Your Guide to Parenting Teenagers in a Pandemic

How to make your children enjoy life with you when they should be out partying

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  1. Read articles on how to parent your children during a pandemic and get super frustrated at anyone who claims to be an expert on an experience that no one on earth has ever experienced. (Teenagers did not exist during the 1918 Flu Pandemic and neither did TikTok, I don’t think.)
  2. Remind yourself every day that your teenagers are not your friends. They would rather be with people their own age. They would prefer to be with their friends, but hanging out with their enemies would also be better than hanging out with you.
  3. Puzzles > Board Games
  4. Check-in on your teenagers once a day to make sure that they are breathing. Once a day is enough. More than that is smothering them.
  5. If your teenagers let you follow them on social media, like everything they post, but NEVER comment on anything. I learned this the hard way, so you don’t have to.
  6. Don’t complain to them about your work Zoom meetings because school for them is literally all work Zoom meetings.
  7. Make it OK that your teenagers hate this time. Maybe in the pre-pandemic or post-pandemic world, teenagers can “thrive” or “live their best lives,” but even if it looks like they’re doing either of these things now, do not suggest this to them or even near them.
  8. If your teenagers want to watch Netflix at 1.25x speed, let them, even if this seems totally deranged to you.
  9. Drink coffee. If you previously didn’t drink coffee, start drinking coffee. Now is not the time to not drink coffee.
  10. If your teenagers ask you for a sip of your wine, give them a sip, but only if it’s one of the nights that you’re drinking the cheap stuff. No need to refine their tastes so much that they’ll end up being disappointed when they’re buying their own.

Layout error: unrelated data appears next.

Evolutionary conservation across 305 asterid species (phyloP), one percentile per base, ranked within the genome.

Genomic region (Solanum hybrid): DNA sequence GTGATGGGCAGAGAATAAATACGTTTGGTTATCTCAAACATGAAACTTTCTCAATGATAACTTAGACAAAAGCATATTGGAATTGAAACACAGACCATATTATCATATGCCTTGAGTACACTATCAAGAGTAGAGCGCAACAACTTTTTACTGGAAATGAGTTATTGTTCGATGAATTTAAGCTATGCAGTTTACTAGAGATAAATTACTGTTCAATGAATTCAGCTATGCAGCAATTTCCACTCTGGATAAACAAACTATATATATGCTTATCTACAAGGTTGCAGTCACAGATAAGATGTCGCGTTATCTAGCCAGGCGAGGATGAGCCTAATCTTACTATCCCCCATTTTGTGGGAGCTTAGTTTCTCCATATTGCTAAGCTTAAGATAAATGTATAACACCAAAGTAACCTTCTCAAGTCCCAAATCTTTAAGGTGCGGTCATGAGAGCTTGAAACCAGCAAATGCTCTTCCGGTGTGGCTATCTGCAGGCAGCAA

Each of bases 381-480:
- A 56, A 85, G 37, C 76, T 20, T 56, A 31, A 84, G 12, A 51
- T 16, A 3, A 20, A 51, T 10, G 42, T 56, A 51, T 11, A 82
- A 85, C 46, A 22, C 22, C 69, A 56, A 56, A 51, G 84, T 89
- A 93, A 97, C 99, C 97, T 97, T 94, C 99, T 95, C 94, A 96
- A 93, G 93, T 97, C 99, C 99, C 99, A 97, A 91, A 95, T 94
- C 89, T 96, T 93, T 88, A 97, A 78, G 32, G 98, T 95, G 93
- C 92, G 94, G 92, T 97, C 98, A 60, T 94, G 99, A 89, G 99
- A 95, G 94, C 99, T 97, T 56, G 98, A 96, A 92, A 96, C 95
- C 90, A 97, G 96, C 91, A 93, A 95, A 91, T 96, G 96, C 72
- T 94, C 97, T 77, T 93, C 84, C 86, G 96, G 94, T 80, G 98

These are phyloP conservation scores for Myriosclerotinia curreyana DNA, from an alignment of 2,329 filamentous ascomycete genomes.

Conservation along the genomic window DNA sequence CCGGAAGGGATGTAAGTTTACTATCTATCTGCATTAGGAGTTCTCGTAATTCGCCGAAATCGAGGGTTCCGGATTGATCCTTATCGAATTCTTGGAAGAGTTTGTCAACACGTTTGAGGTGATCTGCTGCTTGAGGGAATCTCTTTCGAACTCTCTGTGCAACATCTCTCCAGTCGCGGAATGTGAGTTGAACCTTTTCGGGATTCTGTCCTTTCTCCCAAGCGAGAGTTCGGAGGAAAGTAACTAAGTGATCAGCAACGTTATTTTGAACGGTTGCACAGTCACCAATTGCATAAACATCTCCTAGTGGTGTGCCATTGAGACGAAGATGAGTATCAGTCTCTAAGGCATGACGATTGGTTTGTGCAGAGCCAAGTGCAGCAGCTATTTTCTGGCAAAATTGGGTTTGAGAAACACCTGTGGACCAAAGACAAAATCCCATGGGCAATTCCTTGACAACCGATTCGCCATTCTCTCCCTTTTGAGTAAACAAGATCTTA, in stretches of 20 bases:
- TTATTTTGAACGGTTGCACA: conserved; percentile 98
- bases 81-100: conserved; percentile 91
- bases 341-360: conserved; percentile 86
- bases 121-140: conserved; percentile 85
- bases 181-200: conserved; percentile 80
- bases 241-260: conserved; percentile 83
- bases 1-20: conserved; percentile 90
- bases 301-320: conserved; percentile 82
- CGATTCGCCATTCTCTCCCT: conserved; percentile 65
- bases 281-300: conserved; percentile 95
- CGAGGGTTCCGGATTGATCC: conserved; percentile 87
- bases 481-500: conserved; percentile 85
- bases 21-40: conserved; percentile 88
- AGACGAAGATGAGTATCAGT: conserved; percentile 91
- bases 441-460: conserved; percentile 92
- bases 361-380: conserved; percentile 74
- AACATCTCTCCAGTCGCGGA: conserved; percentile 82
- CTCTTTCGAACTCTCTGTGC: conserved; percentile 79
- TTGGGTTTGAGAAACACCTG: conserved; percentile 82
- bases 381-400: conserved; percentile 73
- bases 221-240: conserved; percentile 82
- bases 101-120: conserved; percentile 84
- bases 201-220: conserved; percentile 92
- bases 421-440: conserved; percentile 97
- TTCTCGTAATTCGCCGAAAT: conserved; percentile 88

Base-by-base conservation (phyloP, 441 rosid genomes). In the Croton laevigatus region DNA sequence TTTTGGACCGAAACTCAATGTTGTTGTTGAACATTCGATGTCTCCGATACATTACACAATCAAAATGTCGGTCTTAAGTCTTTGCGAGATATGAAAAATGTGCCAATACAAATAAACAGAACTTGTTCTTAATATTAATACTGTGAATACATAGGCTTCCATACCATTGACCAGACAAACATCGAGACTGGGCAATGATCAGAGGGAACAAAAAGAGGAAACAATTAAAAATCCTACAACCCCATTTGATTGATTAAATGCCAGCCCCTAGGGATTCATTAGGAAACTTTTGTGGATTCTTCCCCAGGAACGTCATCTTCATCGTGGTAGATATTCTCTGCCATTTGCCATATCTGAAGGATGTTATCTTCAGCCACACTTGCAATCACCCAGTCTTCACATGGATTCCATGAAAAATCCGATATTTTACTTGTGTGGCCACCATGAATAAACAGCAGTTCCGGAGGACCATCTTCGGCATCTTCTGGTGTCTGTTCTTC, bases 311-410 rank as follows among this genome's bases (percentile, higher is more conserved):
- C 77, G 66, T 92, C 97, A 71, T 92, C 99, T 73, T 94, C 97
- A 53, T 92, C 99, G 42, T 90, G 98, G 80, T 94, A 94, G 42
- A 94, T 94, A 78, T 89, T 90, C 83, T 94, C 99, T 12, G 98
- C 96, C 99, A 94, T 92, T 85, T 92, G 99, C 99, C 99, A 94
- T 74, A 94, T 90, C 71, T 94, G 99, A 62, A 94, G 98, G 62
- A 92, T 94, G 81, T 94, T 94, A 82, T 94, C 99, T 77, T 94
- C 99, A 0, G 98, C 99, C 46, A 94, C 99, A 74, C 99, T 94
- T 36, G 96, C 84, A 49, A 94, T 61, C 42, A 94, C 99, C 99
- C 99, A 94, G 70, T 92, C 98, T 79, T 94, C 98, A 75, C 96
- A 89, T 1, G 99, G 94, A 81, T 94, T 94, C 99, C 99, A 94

11. Encourage them to develop a hobby, but hope that that hobby isn’t anarcho-capitalism.
  12. Even though you’re all living under one roof 24/7, accept that most of your best conversations will still happen on your family group chat.
  13. Your children get to decide whether or not to keep their cameras on during Zoom school. If any school administrators disagree with this, flood their inboxes with the angriest emails you can muster.
  14. Do accept their Zoom tips.
  15. Don’t listen in on their Zoom classes.
  16. If they don't want Alexas or Google Homes or HomePods in their bedrooms, respect that. You can’t use them to listen in to what they’re doing in there anyway. Not that I’ve tried. (I’ve tried.)
  17. Schedule Zoom calls with your friends so you can all talk about your children, but don’t forget that you are not in a bar and your children are in the next room and can probably hear you.
  18. Get plants. Overwater them until they die. Replace plants. This is better than overwhelming your children with this kind of attention that has to go somewhere.
  19. Don’t be offended if your daughter who is applying to college doesn’t let you read any of her personal essays. Do not waste any time thinking about whether or not they are about you. Because seriously, is it worse if they are about you or if they aren’t about you?
  20. Pressure them into following you on Twitter, just to keep yourself honest. Enjoy that they will occasionally like your tweets, but NEVER ask them what they thought of those tweets because then you will learn that they like the tweets of yours that they see, but they don’t actually read any of them.
  21. Tweet something embarrassing about them just to make sure they’re really not reading your tweets. Nope. They’re not.
  22. Don’t bother asking them if they’ve ever read anything that you’ve written on Medium. If they do eventually make time to read what you’ve written on Medium (because I mean, really, what else do they have to do?), they will probably tell you that you made several typos.
  23. Burst into song on occasion because one out of ten times you do this, your teenagers might crack a very small smile at how embarrassing you are, and it might be the first time they’ve smiled all day.

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